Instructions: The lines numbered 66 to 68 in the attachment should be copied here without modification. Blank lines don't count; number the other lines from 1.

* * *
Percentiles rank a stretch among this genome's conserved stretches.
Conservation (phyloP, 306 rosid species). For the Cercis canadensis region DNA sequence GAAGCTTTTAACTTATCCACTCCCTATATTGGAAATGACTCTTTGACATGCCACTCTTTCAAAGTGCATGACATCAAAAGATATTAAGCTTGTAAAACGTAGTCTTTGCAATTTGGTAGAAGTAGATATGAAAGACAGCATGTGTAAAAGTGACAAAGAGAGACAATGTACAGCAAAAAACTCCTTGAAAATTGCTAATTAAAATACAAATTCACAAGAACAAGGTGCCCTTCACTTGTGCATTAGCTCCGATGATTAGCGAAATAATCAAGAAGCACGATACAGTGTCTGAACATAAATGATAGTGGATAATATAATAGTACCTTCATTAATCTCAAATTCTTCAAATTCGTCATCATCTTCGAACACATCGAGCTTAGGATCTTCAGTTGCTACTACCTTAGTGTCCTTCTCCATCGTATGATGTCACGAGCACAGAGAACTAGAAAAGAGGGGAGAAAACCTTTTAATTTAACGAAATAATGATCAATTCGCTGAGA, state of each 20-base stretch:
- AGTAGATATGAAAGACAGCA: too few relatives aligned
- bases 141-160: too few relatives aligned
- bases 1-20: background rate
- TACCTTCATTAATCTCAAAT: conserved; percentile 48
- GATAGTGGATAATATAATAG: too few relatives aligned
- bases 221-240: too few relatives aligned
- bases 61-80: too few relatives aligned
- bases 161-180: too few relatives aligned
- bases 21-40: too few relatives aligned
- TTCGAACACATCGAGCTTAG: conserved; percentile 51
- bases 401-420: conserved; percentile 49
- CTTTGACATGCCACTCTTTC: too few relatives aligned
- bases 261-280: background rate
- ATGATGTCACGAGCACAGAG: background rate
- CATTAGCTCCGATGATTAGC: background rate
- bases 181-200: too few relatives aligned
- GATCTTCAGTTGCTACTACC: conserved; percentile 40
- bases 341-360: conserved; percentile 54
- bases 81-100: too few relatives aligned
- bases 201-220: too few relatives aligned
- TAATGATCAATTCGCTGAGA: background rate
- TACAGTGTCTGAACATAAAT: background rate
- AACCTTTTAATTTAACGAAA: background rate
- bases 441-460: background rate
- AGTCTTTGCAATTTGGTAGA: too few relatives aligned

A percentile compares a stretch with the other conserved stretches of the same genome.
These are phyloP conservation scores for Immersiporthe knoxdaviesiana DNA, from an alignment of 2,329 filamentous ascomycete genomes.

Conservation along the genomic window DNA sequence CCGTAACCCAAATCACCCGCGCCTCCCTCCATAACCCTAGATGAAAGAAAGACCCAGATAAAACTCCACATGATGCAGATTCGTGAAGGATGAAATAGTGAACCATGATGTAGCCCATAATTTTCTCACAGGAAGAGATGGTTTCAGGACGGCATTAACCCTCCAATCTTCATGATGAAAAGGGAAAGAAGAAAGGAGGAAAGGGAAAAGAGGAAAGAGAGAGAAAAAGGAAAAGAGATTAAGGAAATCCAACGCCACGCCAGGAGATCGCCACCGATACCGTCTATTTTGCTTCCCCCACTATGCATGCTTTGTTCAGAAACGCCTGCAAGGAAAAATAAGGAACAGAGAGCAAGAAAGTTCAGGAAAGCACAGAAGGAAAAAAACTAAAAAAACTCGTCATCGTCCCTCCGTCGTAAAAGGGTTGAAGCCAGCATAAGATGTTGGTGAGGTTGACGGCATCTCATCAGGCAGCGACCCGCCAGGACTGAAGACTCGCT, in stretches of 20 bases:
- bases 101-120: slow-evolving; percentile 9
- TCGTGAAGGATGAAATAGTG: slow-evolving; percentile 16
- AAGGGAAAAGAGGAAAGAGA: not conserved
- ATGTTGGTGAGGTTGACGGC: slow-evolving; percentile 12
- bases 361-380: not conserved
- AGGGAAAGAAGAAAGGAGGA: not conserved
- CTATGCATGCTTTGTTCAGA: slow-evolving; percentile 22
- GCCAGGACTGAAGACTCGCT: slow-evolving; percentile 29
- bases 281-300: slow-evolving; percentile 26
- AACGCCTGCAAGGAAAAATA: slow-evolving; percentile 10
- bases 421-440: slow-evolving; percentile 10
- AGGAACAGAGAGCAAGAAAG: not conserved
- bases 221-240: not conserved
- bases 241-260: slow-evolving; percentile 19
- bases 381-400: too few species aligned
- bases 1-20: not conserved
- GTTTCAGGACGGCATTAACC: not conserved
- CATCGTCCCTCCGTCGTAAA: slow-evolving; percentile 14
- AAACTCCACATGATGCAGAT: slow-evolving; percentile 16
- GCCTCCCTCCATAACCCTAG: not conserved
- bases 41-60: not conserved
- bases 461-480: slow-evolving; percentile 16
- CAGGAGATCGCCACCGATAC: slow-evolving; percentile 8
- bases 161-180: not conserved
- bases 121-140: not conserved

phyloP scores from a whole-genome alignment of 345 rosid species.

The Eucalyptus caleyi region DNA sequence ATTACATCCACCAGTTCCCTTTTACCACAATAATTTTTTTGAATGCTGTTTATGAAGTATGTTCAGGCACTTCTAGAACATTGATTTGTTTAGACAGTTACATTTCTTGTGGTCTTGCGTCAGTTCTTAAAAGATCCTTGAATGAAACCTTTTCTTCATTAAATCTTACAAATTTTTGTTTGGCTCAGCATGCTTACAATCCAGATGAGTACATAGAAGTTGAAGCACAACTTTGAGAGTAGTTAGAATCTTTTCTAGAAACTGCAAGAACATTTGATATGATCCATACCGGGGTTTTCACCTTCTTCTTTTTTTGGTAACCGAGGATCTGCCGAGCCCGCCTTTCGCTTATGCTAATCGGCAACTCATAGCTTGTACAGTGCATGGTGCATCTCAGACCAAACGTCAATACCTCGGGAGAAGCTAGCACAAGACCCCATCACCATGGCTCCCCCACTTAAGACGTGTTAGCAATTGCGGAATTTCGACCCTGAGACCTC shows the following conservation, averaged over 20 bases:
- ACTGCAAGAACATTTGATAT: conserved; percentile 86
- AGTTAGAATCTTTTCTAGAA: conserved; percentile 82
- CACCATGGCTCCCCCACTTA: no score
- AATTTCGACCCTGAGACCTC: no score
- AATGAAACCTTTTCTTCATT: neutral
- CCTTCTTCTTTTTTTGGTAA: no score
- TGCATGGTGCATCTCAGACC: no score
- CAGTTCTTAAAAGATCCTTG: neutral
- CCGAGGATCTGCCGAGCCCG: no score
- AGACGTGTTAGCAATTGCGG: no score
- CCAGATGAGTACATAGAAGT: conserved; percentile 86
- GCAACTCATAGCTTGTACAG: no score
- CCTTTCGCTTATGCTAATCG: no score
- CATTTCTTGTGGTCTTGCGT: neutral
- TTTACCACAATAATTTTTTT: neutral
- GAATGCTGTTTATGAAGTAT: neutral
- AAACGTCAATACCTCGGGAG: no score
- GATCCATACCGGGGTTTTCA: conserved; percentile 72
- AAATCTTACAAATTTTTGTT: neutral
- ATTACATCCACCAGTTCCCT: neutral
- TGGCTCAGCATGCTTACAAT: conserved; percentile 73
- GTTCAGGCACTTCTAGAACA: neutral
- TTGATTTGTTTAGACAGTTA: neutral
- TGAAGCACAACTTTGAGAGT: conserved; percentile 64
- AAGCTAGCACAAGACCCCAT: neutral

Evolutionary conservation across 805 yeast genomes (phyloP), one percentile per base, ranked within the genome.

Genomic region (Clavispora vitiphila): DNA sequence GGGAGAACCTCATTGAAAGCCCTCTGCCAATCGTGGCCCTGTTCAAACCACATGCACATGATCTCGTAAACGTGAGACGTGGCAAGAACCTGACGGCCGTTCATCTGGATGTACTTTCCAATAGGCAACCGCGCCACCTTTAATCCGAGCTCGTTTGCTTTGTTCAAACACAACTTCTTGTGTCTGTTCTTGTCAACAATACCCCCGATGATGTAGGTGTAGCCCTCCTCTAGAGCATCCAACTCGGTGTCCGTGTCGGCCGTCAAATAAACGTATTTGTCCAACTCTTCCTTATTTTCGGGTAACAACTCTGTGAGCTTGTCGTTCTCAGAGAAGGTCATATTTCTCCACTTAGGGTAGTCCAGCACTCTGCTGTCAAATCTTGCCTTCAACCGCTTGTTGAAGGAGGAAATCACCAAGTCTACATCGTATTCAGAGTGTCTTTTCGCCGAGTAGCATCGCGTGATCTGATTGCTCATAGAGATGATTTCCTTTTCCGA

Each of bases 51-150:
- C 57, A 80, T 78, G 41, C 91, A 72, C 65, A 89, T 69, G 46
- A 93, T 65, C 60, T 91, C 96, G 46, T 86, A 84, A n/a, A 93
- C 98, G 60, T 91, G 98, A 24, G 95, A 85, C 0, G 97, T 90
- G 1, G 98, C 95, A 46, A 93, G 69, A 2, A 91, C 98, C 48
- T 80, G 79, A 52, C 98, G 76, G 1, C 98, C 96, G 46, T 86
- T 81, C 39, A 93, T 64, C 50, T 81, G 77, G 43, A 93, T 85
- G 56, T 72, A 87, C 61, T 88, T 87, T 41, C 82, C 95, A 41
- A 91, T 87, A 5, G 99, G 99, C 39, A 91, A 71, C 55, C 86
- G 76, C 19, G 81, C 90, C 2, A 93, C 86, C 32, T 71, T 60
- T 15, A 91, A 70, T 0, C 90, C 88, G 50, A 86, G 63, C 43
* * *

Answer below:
- CCGAGGATCTGCCGAGCCCG: no score
- AGACGTGTTAGCAATTGCGG: no score
- CCAGATGAGTACATAGAAGT: conserved; percentile 86